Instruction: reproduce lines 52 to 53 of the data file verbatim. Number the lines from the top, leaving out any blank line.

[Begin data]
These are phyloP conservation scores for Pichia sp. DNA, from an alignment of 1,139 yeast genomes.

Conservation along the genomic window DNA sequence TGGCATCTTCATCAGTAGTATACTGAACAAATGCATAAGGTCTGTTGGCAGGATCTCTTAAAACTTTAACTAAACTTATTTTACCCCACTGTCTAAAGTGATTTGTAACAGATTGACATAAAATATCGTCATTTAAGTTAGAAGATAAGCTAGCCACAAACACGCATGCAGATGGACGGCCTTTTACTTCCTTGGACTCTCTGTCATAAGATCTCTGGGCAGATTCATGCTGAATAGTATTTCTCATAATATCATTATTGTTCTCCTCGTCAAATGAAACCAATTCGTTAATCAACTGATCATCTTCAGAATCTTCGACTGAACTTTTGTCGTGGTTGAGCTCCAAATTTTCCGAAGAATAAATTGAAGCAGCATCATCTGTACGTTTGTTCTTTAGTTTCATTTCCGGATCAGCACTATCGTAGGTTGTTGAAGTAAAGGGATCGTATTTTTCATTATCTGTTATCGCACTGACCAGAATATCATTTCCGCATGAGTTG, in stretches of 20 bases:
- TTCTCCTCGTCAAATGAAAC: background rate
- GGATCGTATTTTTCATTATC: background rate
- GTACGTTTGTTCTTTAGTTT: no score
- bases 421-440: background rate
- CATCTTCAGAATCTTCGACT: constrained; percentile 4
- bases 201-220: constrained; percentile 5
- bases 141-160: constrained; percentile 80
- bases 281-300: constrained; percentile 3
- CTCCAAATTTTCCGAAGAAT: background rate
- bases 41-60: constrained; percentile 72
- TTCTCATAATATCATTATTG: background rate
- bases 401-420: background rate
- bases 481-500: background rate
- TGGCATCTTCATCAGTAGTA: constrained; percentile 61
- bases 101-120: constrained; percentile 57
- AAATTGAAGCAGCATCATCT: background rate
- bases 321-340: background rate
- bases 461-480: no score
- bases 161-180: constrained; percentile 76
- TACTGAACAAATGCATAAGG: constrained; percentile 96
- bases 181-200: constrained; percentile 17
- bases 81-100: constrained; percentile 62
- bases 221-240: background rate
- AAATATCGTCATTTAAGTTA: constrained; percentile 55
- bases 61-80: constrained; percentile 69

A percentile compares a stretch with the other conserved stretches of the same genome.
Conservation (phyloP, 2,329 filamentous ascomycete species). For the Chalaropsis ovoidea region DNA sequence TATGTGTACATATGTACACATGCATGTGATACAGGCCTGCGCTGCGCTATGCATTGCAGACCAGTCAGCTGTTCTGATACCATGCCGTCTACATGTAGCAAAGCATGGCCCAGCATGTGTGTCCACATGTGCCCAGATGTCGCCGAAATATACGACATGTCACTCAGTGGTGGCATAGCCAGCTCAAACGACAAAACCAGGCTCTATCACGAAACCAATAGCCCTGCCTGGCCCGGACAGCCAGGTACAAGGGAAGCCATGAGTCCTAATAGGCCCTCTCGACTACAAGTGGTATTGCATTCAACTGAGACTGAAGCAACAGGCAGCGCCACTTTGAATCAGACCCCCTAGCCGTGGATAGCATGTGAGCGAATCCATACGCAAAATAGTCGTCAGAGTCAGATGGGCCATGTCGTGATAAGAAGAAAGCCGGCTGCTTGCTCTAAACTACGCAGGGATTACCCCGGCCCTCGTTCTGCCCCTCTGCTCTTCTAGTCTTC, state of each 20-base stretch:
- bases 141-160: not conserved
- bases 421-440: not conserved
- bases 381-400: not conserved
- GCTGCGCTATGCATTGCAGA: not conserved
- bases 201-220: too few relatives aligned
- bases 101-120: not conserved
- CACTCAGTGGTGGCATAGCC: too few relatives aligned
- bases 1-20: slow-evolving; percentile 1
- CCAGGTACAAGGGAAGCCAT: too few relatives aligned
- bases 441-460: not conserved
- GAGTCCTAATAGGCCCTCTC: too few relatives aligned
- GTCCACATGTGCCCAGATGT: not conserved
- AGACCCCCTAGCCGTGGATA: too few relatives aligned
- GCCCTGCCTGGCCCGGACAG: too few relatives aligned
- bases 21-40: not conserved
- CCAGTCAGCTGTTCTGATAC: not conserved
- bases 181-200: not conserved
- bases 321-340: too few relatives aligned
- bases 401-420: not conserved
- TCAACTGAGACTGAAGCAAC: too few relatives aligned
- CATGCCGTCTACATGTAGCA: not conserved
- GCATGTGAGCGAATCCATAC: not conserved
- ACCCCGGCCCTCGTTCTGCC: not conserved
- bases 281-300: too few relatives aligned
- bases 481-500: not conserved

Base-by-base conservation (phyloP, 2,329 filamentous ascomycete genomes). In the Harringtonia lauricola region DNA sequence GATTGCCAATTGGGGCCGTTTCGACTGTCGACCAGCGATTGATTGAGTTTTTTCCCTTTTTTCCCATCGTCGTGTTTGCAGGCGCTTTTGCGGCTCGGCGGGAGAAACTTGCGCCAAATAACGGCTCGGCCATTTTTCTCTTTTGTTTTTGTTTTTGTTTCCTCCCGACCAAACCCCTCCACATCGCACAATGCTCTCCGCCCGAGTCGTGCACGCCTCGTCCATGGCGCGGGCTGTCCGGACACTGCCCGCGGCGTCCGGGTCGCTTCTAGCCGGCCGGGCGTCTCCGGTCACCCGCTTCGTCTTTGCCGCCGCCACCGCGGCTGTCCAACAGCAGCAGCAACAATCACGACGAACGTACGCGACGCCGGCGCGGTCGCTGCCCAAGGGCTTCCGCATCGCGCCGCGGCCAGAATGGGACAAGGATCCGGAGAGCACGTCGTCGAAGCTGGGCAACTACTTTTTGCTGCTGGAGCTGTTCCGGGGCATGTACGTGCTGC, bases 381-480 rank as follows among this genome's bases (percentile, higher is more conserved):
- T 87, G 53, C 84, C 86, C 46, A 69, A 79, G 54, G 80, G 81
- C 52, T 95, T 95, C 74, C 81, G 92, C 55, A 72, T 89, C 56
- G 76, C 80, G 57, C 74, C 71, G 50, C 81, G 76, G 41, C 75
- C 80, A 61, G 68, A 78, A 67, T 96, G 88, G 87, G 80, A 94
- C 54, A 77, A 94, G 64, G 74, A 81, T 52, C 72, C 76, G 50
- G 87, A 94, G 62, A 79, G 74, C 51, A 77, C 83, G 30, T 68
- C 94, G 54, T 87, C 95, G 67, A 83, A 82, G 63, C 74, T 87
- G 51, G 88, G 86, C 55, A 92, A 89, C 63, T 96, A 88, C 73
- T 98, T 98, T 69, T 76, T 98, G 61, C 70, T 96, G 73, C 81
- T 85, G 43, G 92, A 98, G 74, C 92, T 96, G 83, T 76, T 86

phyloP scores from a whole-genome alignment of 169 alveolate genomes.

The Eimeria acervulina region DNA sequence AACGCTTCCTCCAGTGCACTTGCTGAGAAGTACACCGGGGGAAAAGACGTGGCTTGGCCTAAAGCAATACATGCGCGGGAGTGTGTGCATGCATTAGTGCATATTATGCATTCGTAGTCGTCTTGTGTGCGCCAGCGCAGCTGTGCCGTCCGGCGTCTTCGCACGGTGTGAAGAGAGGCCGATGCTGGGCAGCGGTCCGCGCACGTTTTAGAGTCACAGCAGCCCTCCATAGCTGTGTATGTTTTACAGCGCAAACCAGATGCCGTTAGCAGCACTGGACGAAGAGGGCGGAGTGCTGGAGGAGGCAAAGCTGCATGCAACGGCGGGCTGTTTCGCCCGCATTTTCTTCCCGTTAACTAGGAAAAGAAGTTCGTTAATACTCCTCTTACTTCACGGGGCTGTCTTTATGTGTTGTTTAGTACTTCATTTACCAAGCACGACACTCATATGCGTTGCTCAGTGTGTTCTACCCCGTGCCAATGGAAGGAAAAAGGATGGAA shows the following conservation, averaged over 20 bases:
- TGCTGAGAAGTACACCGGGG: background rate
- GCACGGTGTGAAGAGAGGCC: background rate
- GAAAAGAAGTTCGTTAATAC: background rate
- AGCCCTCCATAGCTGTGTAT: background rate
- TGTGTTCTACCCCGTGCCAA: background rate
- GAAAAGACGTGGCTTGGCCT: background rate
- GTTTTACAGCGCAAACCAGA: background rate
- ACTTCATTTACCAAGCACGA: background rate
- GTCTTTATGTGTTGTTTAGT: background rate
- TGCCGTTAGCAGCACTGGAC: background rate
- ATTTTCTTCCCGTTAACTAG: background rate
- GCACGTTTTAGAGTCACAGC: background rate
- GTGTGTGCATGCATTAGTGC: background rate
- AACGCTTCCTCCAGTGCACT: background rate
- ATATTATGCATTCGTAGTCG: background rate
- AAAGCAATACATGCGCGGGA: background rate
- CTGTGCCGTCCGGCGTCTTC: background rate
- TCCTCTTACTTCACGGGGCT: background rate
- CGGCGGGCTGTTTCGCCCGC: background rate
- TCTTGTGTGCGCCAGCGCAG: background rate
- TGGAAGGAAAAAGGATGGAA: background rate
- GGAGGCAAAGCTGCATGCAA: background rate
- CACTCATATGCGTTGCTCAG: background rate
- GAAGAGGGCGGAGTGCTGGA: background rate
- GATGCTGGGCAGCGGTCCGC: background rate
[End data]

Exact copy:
- ACCCCGGCCCTCGTTCTGCC: not conserved
- bases 281-300: too few relatives aligned